12 national vodka side-dishes

Russian vodka is rightfully considered a special national tradition and even a point of a national pride: There is a centuries-old culture surrounding the consumption of this drink.

To begin with, vodka should be chilled; a bottle of vodka can even be chilled by being placed in the snow, if need be. It is recommended to drink it in small doses, from short liquor glasses or shot glasses. After every glass of vodka one should have a snack, and here Russian culture really amazes with a variety and abundance of snacks and meals intended specifically ‘to go with vodka’.

In Russia, the most popular dishes that ‘go with vodka’ are:

1. Vegetables

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Vegetables preserved in different ways: steeped, soured or salted. The most popular of vegetables preserved in this manner are cucumbers, tomatoes, cabbage with cranberries or blueberries, and Antonovsky apples (a special sour and sweet kind of apple found in Russia). The vegetables are especially tasty when they are steeped and salted in oak barrels. They are usually served chilled with vodka; sometimes before a feast they are also chilled by being placed in the snow.

2. Salted or marinated mushrooms

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Salted or marinated mushrooms: milk mushrooms or saffron milk caps. They are covered with the sunflower oil and sprinkled with the green onions in a salad bowl before serving. Salted milk mushrooms are usually stewed with sour cream; fresh mushrooms fried with potatoes are also an especially tasty compliment to vodka.

3. Herring

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Herring is the most popular fish that goes with vodka in Russia. Its pieces are thickly sprinkled with onion bulbs and chopped greens. They are also usually flavored with sunflower oil and vinegar. As a rule, herring is served with hot-boiled potatoes and garnished with butter, chopped dill and special rye bread. This trio of vodka, herring and potato is considered to be a classic accompaniment to vodka in Russia.

4. Caviar

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Red or black caviar. If we consider black sturgeon caviar, then gray or beluga caviar is the more exquisite variety. Caviar is usually served on small, white bread pieces with butter. If caviar is served as a separate dish, the bowl with caviar is placed on chipped ice.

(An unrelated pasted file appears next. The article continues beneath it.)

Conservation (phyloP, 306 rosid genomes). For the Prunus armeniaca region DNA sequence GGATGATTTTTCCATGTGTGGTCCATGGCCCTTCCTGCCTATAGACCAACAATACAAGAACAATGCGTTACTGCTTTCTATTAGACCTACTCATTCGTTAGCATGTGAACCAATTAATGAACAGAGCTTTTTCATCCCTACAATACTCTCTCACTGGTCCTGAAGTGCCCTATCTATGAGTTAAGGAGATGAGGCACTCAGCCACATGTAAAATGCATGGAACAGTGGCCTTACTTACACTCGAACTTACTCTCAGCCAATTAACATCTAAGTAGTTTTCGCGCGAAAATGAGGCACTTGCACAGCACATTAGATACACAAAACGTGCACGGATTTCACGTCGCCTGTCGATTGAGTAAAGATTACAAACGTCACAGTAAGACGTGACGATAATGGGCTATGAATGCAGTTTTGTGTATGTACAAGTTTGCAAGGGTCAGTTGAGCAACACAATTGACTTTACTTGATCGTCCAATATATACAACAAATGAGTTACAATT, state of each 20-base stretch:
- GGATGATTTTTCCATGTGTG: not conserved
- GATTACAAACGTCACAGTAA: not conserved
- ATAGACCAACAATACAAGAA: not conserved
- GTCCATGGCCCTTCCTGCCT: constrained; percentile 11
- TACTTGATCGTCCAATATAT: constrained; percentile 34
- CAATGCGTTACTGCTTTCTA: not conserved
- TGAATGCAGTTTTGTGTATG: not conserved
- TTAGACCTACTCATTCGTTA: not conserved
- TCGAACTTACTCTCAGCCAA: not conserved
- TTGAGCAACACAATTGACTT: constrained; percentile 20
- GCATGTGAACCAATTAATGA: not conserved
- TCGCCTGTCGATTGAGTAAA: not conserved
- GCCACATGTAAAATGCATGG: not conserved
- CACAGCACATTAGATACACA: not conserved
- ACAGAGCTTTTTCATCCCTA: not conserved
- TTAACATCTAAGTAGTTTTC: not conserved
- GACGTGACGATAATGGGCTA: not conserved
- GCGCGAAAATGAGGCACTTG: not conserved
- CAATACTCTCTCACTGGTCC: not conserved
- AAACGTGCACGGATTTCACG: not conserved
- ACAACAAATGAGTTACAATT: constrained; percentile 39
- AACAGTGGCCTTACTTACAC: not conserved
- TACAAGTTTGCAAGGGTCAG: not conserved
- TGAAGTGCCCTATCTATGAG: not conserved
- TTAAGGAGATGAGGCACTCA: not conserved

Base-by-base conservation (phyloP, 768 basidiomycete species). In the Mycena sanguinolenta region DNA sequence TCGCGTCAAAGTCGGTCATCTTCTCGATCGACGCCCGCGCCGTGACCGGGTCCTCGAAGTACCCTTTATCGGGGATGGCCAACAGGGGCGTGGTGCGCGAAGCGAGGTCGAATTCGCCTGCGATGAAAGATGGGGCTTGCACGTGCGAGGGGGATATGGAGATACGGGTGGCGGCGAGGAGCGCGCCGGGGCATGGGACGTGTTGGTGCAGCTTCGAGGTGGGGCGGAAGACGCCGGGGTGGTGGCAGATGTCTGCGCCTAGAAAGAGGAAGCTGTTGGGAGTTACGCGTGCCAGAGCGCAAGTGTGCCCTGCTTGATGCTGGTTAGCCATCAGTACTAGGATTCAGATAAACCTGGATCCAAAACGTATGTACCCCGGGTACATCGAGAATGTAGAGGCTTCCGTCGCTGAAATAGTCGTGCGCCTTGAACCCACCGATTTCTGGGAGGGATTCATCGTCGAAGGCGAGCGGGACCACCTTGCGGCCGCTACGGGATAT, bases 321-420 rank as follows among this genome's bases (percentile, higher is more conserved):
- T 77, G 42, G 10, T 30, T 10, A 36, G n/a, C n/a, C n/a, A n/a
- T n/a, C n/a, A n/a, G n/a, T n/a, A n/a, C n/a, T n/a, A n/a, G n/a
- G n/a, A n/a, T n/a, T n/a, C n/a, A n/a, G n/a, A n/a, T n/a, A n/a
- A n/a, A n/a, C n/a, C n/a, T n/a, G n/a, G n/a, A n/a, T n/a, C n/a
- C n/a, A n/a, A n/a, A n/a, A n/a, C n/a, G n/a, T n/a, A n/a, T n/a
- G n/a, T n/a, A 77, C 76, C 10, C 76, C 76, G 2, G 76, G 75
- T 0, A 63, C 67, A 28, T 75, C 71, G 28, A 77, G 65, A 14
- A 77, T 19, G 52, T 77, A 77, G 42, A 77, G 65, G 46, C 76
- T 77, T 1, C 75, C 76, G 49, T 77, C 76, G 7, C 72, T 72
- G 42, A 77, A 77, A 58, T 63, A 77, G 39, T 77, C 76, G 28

5. Lard or ham.

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The most delicious lard is from the bottom of the pork carcass – ‘podcherevina’, as it is called, is a thin piece that usually consists of three or four layers of meat. The lard is especially tasty if the skin is tarred with straws and twisted into braids. Lard is usually served chilled with raw onion bulbs or garlic.

6. Meat jelly.

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The jelly from a pig's head, rich beef bones and rooster are especially popular, because the broth creates a rich amber color and a particular taste. The famous Russian root – grated horseradish or mustard‒ is traditionally served with these various kinds of meat jelly.

7. Russian pancakes.

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Russian pancakes are consumed only with vodka. The hot pancakes are flavored with melted butter, topped with sour cream and caviar, and sprinkled with finely chopped green onions. This is a traditional dish for the famous Russian holiday Maslenitsa, which celebrates the approach of winter’s end.

8. Salad 'Olivier'

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The famous Russian salad ‘Olivier’ or another well-known but less popular ‘Beetroot salad.’ ‘Olivier’ is a mixture of finely chopped boiled eggs, sausages and marinated cucumbers, seasoned with the mayonnaise sauce. ‘Beetroot salad’ is composed of kraut, diced boiled beets and white beans. Salads are an essential part of any Russian meal on the eve of Russia’s biggest holiday, New Year.


9. Dumplings

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Siberian meat dumplings or vareniki. Vodka is the classic drink to accompany hot dumplings. Siberian dumplings are served with sour cream or mayonnaise and sprinkled with black ground pepper. Vareniki are especially tasty with potatoes and mushrooms. Vareniki are often abundantly sprinkled with the chopped onions that have been braised in butter.

10. Suckling pig

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Fried or baked suckling pig. This is either served with sour cream and horseradish (in classic Russian style), or, stuffed with buckwheat porridge and roasted. A distinctive aftertaste remains when a glass of cold vodka is followed by a piece of hot meat.

11. Meat

Source: Lori / Legion Media

Boiled or roasted meat – beef or veal. A piece of cooked meat, cold roasted pork, or meat simply baked in the dough – all of these dishes require vodka to accompany them.

12. Borscht or Russian cabbage soup.

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These are rich, thick, meaty soups. Essential components of borscht are beets and tomatoes, unlike the Russian cabbage soup. Borscht is necessarily served with sour cream and bread sprinkled with finely chopped garlic. Some people like to add a glass of vodka to a bowl of hot borscht.

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